Once you've found two eligible Pokémon, it's time to put them in the Pokémon Day Care. It's a good idea to start with a Pokémon that has your desired Nature and to give it an Everstone to pass down its Nature. The other Pokémon should hold a Destiny Knot, ensuring that the Egg gets more individual strengths passed down from the Pokémon you place in the Day Care. Leave the two Pokémon in the Day Care long enough to discover multiple Eggs; you'll probably use at least a couple of them again to tailor the max individual strengths over several generations of Pokémon. Your goal is to continue to hatch female Pokémon with as many max individual strengths as you can, making it easier for that new Pokémon itself to pass down perfect individual strengths to the next Egg.
Concentrate on the Hidden Ability and Nature of the female first—you can develop your Pokémon's individual strengths down the road more easily than you can incorporate these traits. Try to keep getting stronger female Pokémon, maintaining your desired Nature and Ability while using Destiny Knot to help pass down as many maximum individual strengths as possible. Once you get a female Pokémon with each of the max individual strengths of the Pokémon you have in the Day Care, it's time to catch a new male Pokémon to help pass down the remaining stats.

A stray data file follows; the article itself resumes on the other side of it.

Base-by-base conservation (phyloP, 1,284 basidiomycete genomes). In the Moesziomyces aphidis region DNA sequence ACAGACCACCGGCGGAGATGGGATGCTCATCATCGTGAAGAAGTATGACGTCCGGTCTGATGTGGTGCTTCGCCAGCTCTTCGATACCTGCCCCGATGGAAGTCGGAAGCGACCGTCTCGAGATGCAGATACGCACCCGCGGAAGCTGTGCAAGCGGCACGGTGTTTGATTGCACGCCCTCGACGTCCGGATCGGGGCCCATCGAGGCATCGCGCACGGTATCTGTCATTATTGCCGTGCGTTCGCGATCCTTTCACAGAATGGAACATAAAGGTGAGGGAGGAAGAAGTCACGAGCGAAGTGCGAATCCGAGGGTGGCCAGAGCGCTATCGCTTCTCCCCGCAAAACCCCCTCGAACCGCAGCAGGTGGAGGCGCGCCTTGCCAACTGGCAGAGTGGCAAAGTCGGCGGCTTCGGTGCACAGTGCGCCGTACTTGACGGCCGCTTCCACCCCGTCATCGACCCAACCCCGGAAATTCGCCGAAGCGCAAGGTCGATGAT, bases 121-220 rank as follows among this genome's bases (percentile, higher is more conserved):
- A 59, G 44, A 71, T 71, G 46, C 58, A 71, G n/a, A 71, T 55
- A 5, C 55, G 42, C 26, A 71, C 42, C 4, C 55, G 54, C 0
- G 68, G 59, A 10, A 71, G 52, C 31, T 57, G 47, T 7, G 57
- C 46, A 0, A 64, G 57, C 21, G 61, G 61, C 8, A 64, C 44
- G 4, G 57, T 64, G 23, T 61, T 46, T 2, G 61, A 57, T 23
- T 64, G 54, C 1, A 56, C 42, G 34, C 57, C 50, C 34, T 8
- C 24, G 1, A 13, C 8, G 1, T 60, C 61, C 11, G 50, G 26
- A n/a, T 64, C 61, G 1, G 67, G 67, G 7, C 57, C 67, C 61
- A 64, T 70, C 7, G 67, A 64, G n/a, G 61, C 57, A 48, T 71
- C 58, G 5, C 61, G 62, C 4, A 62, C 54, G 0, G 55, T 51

Eventually, you will have a female Pokémon that has five (or, if you're really lucky, six) max individual strengths, plus the Nature and Ability that you prefer. It can be a bit of work, but you'll be rewarded with a Pokémon that is ready for top-level competition. Plus, the Pokémon you've been discovering will help you develop more Pokémon within their own Egg Group, so keep them around. Male Pokémon will be especially valuable, as they can help pass down their individual strengths to different species within their Egg Group.
With some effort and a little bit of luck, soon you'll have a full party of Pokémon that have been customized exactly how you want them. The next step is to train and prepare them for competitive play.
Good luck in becoming an elite Pokémon Trainer with proper Pokémon development and training!